Pacific Northwest Foraging

Pacific Northwest Foraging

120 Wild and Flavorful Edibles From Alaska Blueberries to Wild Hazelnuts

Book - 2014 | 1st ed.
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The Pacific Northwest is a veritable feast for foragers. The forests, meadows, streambanks, and even the weedy margins of neighborhoods are home to a surprising number of delicious wild edible plants. Douglas Deur, a lifetime Northwest forager, shares his insights and experiences, showing you what to look for, when and where to look, and how to gather in a responsible way. Pacific Northwest Foraging is a hardworking guide packed with detailed information and clear photography for the safe identification of more than 120 wild plants. It also features a seasonal guide for foraging year-round and collecting tips for sustainable harvesting. It is applicable to Oregon, Washington, British Columbia, and southeast Alaska.
Publisher: Portland, Oregon : Timber Press, 2014.
Edition: 1st ed.
ISBN: 9781604693522
Branch Call Number: 581.632 DEUR
Characteristics: 290 pages : color illustrations ; 23 cm


From Library Staff

As the step is taken to reconnect with eating wild, foraging identification books like this one are helpful in making sure you aren't gathering the wrong thing. The author gathers identification knowledge from tribal foragers, as well as university researchers in botany. However, you should alway... Read More »

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Jul 13, 2017

Of all the wild foraging books I have attempted to use in my lifetime, this one was by far the most comprehensive for the Oregon-Washington area, as well as the easiest to use. I plan to buy it when I get the chance.

Oct 21, 2014

This useful, well-illustrated book is a great source for foraging from the wild in the Pacific Northwest. The introductory section lists wild edibles season by season. I view these edibles as complementary to my fenced garden. My go-to gardening books are the Sunset: Western Garden Book and Western Garden Book of Edibles. Our lot and neighbourhood has quite a range of habitats and I subscribe to concept of encouraging productive native trees and shrubs and eliminating those nasty invasives.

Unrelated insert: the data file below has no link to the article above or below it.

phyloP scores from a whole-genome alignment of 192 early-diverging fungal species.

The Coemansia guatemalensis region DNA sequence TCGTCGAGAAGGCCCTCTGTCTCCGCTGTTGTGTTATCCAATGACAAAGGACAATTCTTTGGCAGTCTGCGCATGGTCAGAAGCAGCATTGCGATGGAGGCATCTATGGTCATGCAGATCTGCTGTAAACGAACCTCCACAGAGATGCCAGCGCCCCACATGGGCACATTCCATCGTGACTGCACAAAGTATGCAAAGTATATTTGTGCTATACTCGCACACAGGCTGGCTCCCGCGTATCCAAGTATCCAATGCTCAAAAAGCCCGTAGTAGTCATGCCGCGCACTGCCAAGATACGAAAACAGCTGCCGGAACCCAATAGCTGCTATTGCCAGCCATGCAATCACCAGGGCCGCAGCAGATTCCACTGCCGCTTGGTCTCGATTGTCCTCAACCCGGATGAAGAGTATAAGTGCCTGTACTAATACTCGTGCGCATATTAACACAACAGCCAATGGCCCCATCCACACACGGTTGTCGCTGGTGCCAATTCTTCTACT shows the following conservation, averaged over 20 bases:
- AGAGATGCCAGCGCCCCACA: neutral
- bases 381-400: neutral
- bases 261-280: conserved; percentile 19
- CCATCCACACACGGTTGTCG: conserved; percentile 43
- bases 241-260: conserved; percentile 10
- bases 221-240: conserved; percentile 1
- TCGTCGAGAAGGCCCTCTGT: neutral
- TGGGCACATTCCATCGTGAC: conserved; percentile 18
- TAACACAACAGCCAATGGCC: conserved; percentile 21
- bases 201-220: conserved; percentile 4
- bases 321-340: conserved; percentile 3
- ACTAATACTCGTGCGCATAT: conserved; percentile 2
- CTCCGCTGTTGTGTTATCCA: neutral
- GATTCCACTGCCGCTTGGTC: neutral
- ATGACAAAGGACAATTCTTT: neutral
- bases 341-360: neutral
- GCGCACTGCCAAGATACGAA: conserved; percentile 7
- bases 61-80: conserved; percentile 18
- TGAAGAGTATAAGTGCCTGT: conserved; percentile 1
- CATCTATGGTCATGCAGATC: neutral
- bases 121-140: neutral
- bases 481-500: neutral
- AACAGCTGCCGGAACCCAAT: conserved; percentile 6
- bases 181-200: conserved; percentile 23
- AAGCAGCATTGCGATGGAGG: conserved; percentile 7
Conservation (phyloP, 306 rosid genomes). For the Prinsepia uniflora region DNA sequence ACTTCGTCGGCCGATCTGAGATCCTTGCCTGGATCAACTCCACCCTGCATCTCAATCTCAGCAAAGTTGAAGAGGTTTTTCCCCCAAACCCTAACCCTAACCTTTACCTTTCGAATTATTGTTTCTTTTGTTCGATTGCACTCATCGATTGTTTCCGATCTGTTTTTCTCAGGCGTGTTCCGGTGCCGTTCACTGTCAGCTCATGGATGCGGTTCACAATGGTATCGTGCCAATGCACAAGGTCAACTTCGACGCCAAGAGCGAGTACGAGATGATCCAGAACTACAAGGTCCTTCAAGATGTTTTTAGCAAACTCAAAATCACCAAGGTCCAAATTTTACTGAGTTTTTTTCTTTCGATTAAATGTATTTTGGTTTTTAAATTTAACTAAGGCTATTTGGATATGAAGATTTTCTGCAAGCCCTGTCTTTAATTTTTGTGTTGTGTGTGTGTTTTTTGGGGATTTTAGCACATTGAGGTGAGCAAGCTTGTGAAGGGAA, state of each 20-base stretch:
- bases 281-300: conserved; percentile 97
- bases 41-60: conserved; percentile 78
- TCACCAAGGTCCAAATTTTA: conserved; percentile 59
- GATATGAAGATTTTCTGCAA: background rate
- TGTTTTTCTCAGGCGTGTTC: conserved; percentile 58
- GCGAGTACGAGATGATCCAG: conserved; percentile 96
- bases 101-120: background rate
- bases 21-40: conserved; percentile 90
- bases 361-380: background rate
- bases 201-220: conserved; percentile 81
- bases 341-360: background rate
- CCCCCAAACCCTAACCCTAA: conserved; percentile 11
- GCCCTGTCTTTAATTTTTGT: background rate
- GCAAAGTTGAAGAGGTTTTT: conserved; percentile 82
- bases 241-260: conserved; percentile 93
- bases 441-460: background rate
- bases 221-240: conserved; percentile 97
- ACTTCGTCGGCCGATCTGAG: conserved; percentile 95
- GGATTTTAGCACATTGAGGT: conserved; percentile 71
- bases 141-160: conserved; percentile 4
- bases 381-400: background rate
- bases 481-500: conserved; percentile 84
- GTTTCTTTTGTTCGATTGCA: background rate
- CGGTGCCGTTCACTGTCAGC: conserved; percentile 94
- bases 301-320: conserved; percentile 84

Another good reference is Food Plants of Coastal First Peoples by Turner, Nancy J.. But I think that the organization of Douglas Deur's new book is better suited for harvesting as it describes each well photographed food plant with the subheadings of: How to identify, Where and when to gather, How to gather, How to eat, Future harvest, and finally Warnings.

I have had considerable success in encouraging evergreen huckleberry, yerba buena, and serviceberry. I am going to have a go at harvesting seaweed, stonecrop and pickleweed and some of the ferns from the wild. I really like the idea of using native plants for landscaping and might as well use edible ones like Indian plum, high-bush cranberry and soapberry. I will probably have to protect them from the DEER until they are well established! tfc


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